Conversing with GOD’S WORD

Matthew 5:3 GW

We’ve talked about the GOD’S WORD (GW) Translation of the Bible before, but recently God’s Word to the Nations Mission Society sent me two newer editions attractively covered in flexible Duravella—one a two-tone gray and the other a two-tone burgundy and gray.

Both editions have large print, but the latter also has wide margins, which encourage us to respond to GOD’S WORD with whatever thoughts or prayers come to mind. This “conversation” becomes a spiritual diary of sorts as we claim a Bible verse or prayer, especially if we add the date as a reminder. And, it can become a private study edition as we jot down insights and relevant notes, making this a priceless heirloom to hand down to the next generation.

The most important feature of the GW translation, however, is its accuracy. In an accompanying brochure, the “Word Choice” column lets us know: “The translation team chose words that were natural in context and as easily understood as possible without sacrificing accuracy or faithfulness to the original Hebrew and Greek texts of the Bible.”

When it comes to “Gender References,” the brochure explains that “GW avoids using words like man and he if the Hebrew of Greek is speaking about people regardless of gender.” If, however, the text refers to a specific group such as the Jewish council, which consisted exclusively of men, the text will reflect that.



As a poet and writer, I particularly appreciate GW’s “Translation Philosophy,” which does not “attempt to make all books or passages function on the same level. The more difficult books of the Bible are translated to the same level of difficulty as the original languages. In addition, abstract concepts in Greek and Hebrew are translated into abstract concepts in English, and concrete concepts remain concrete in translation.”

Both of these editions include an A to Z topical reference to Scriptures on “The Teachings of Jesus,” providing an excellent resource for Bible study. Both also contain A to Z topics with their biblical references for “Life Applications.”

If you consider the Lenten season leading up to Easter as a time of intense reflection, you might turn to Psalm 51 as a memory-booster prior to corporate or private confession. Many churches refer to that psalm during Lent, but one of my favorite guides into reflection or meditation is the Sermon on the Mount in Matthew 5, which helps to align our attitudes with the ones the Lord wants us to have. Thanks to the highly readable GW translation, the Beatitudes become even more accessible:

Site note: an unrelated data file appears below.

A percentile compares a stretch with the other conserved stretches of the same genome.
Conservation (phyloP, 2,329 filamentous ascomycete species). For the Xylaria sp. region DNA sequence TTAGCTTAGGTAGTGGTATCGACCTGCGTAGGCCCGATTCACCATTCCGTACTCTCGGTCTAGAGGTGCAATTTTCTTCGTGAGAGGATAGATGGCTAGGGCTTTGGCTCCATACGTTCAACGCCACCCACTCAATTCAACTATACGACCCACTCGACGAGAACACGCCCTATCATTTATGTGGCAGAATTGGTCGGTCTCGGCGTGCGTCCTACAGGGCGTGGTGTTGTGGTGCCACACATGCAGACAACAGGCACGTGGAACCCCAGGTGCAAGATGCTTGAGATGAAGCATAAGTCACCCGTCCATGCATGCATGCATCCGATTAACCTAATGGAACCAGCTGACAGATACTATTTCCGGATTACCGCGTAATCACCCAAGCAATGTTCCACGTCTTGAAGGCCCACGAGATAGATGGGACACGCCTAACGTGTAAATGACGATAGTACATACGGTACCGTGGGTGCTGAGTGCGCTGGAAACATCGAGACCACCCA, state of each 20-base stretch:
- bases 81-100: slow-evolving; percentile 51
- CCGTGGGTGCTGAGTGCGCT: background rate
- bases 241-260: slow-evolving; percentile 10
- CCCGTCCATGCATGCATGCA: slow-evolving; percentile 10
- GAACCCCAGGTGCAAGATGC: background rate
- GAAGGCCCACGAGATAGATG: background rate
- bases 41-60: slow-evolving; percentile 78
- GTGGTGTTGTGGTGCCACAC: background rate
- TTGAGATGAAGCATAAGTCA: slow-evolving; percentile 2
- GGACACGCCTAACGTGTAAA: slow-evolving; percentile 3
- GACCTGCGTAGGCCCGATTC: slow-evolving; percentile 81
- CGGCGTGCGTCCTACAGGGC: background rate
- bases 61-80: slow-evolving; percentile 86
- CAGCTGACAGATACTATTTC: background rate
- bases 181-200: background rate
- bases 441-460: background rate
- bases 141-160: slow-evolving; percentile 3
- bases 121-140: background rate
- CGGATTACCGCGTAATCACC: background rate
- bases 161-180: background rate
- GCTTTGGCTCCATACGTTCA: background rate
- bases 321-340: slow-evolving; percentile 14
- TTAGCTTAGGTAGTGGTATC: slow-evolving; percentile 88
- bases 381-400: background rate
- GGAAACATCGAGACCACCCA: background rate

“Blessed are those who recognize they are spiritually helpless.
The kingdom of heaven belongs to them.
Blessed are those who mourn.
They will be comforted.
Blessed are those who are gentle.
They will inherit the earth.
Blessed are those who hunger and thirst for God’s approval.
They will be satisfied.
Blessed are those who show mercy.
They will be treated mercifully.
Blessed are those whose thoughts are pure.
They will see God.
Blessed are those who make peace.
They will be called God’s children.
Blessed are those who are persecuted for doing what God approves of.
The kingdom of heaven belongs to them.
Blessed are you when people insult you,
persecute you,
lie, and say all kinds of evil things about you because of me.
Rejoice and be glad because you have a great reward in heaven!
The prophets who lived before you were persecuted in these ways.”
Matthew 5:3-12 GW

May God help us to take GOD’S WORD to heart, soul, mind, and spirit in Jesus’ Name.

Mary Sayler, ©2020, poet-writer, reviewer